Like so many of us, John Locke did not begin his career in the website industry. He got his start working in a bakery where he was a manager.
He breaks down the story on an episode of WP-Tonic in 2016.
Later, John worked for a factory bakery.
For years John has been taking care of clients in the Sacramento, California area where he has racked up some top recognitions, including being named one of the top web designers in Sacramento. He has also gathered recognition for his work in SEO.
He has served as a Speaker and Co-Organizer for Sacramento WordCamp and served as a panelist on the WP-Tonic podcast.
His blue-collar background is a value that he cherishes and uses to his advantage when working with manufacturers.
In this Q&A article, you will learn:
- The hobby John loves
- What his biggest challenge is
- Why he pivoted his business
- What he underestimated
- What he sees as a foundation for success
- His personal toolbox
- His top 3 pieces of advice
- Where he wants to see WordPress improve
- Why he is making videos
What is your biggest challenge as an entrepreneur?
Taking a break. Scheduling time off is something that you need to learn how to do. The work will always be there tomorrow.
What do you do for fun? What are your favorite hobbies?
I love to play guitar. That’s a hobby I picked up when I was 14, and I continue to play a little bit each day.
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Why did you decide to pivot to SEO services?
I made the change about two and a half years ago to de-emphasize WordPress development, and start pushing SEO services. Up until then, I had been doing a mix of WP development for my own clients and subcontracting to agencies. It felt like I had hit a ceiling for what my skills were worth in the market. I had dabbled in SEO in the past and had some success. This decision turned out to be a great one. My earliest clients in SEO went on to be successful and are still a great source of referrals. There is still a lot of opportunity for SEO agencies that can do what they say they can do and can deliver results.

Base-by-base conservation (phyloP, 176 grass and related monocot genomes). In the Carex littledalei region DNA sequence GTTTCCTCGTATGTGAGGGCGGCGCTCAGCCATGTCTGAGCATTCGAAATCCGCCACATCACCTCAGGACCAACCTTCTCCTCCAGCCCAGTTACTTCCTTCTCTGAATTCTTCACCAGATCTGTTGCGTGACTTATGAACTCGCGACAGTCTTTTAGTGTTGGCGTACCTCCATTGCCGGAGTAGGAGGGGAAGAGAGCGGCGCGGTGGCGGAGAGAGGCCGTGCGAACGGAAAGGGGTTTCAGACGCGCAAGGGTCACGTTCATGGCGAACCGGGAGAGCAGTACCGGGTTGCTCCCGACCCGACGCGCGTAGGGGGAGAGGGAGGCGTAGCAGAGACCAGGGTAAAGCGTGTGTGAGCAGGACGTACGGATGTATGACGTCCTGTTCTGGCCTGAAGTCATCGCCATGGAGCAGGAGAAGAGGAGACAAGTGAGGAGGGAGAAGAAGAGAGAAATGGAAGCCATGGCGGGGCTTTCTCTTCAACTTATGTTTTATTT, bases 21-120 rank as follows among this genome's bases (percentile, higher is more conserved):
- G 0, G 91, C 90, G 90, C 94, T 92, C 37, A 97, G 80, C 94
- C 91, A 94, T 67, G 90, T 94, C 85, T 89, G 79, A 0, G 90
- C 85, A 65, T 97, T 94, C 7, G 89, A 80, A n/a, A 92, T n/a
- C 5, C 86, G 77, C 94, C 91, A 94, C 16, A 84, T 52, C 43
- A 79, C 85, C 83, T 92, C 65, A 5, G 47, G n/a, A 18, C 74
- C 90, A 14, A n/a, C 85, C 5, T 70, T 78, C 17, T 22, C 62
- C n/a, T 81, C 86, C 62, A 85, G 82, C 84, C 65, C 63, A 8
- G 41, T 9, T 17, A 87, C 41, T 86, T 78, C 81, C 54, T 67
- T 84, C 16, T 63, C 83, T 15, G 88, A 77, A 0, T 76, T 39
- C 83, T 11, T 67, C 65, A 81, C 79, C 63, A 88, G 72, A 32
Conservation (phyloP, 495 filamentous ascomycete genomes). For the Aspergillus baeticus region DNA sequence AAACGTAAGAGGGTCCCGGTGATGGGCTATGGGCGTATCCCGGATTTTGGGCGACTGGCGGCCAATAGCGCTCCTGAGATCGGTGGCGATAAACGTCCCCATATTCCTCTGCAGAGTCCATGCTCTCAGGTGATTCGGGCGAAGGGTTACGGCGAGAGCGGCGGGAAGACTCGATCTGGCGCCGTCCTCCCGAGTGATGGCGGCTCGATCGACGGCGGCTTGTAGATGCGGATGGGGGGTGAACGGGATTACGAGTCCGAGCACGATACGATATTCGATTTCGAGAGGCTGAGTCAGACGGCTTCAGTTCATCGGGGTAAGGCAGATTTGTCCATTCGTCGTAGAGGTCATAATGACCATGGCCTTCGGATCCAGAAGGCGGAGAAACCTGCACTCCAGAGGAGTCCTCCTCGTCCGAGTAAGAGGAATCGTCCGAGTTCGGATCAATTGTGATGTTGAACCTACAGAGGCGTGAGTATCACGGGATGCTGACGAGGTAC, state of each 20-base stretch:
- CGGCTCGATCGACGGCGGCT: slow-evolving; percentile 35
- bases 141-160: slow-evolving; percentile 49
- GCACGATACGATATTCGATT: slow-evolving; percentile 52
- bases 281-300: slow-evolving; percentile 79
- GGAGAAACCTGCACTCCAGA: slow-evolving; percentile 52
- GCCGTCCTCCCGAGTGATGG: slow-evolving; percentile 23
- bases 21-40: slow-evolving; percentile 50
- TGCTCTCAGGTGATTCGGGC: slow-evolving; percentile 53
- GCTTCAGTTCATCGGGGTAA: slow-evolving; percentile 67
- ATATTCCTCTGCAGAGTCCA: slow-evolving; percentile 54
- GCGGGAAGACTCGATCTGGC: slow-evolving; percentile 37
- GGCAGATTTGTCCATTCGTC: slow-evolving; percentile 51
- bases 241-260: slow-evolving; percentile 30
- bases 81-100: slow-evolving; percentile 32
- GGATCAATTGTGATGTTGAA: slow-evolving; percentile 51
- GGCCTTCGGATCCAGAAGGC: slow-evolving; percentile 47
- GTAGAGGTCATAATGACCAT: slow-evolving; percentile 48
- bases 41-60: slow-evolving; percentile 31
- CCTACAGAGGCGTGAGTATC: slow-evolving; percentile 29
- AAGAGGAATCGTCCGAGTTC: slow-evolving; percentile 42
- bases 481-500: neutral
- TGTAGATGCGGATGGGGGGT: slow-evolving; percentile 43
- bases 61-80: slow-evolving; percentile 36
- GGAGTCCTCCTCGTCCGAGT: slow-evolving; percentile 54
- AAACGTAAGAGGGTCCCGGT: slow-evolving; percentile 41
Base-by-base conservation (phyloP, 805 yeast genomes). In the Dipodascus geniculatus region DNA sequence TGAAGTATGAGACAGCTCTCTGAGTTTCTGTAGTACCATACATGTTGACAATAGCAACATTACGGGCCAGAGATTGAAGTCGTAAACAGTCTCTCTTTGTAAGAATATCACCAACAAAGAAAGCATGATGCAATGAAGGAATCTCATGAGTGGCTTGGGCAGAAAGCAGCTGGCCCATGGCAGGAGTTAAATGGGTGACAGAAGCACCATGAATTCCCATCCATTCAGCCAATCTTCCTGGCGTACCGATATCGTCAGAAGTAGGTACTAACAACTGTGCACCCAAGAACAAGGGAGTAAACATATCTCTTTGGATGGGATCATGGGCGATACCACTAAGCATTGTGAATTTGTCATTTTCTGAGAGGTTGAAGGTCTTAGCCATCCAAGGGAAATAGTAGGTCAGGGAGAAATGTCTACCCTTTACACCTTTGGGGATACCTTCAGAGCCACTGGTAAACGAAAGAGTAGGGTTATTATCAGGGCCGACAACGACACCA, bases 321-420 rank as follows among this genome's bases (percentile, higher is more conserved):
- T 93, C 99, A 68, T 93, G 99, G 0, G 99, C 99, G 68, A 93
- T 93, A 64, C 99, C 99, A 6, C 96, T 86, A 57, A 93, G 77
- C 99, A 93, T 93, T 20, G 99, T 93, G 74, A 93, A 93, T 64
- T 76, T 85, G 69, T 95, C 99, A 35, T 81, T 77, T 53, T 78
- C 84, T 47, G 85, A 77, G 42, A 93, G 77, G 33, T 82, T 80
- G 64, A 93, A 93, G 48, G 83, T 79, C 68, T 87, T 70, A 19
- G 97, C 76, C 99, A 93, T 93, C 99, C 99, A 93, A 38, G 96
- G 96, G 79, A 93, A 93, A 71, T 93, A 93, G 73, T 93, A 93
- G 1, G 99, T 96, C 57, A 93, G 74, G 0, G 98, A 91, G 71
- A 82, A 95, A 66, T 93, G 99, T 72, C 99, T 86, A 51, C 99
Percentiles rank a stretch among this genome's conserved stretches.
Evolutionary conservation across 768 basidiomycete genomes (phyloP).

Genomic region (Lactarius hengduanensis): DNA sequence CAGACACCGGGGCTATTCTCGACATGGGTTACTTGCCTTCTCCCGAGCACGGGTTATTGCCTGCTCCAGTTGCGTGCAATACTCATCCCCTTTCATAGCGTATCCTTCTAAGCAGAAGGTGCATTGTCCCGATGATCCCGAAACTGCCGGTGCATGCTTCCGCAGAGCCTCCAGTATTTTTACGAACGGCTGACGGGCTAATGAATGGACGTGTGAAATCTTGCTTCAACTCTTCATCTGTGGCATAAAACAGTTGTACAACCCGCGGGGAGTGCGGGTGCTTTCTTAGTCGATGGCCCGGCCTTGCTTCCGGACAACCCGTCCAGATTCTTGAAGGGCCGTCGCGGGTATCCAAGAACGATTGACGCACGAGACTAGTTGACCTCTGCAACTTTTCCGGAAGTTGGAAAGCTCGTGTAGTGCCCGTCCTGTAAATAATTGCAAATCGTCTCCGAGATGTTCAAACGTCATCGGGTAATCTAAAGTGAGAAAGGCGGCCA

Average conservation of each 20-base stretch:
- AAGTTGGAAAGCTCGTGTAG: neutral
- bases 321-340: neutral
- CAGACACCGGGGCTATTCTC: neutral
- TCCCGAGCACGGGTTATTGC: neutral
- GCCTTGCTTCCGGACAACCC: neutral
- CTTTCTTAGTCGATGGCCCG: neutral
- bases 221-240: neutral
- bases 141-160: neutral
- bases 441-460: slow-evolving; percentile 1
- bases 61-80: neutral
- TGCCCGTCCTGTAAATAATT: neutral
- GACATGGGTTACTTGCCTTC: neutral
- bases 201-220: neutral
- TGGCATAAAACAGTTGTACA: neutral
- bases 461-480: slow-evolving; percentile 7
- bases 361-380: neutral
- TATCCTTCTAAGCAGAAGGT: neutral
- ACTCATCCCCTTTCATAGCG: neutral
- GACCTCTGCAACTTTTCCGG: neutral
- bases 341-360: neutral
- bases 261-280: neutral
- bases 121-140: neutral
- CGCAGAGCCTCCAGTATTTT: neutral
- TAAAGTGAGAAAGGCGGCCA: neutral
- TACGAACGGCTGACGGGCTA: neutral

What do you wish you knew before you started your business?
Running your own business is difficult. I honestly underestimated how difficult it could be, and how long it can take to gain traction. I’m still glad I made the leap, but it is not for the faint of heart.
If you were advising a new website designer, what would you tell him or her?
Steady communication with your clients will be the foundation of your success. If you are honest with people and communicate where you are at with a project, that will build trust. Silence erodes trust. All other skills, like design, coding, typography, can be learned. People just want to know you are on the case and are doing a good job for them.
What tools can you not live without?
Sublime Text, Photoshop, Advanced Custom Fields Pro, Ahrefs, Google Search Console, and Google Analytics.
What are your top three pieces of advice for other WordPress Professionals?
Charge more. You can’t help your clients if you go out of business. You’d also be surprised what other agencies charge, that are outside the hardcore WordPress community.
Stop leading with plugins and features. These are things that we love to talk about amongst ourselves, but clients don’t care how the site is built. Talk about outcomes and how their business will improve from your collaboration.
Follow people outside the WordPress space. There’s a lot to learn from agency owners and entrepreneurs from many different paths. We are wise to learn from as many different sources as possible.
What was the best piece of advice you ever received in life and business?
In life, “Treat everyone with respect and kindness because you don’t know their story or their future.” In business, “It’s not what you make; it’s what you keep.”
How do you want to see WordPress improve?
I’d like to see Gutenberg become an editing tool with less friction. It’s getting better, but it still has some room for improvement. In a perfect world, you would be able to choose what features you could spin up in a new install (built-in Advanced Custom Fields support, Custom Post Types, etc.)
Why did you decide to start making videos for Youtube?
I started making videos several years ago, but then I stopped. After a long hiatus, I wanted to get back into it, because I had enjoyed it before. At first, I started making videos once a week, but several months ago, I started going to daily videos. The idea was to create more content in a place where prospective clients would see it (YouTube). This seems to be working, as I’m starting to get leads from different videos that people just happen to see. Using video lets people get to know you better because they can hear your voice and see your face.
Wrapping it up
John, thanks for sharing your thoughts with the MainWP community!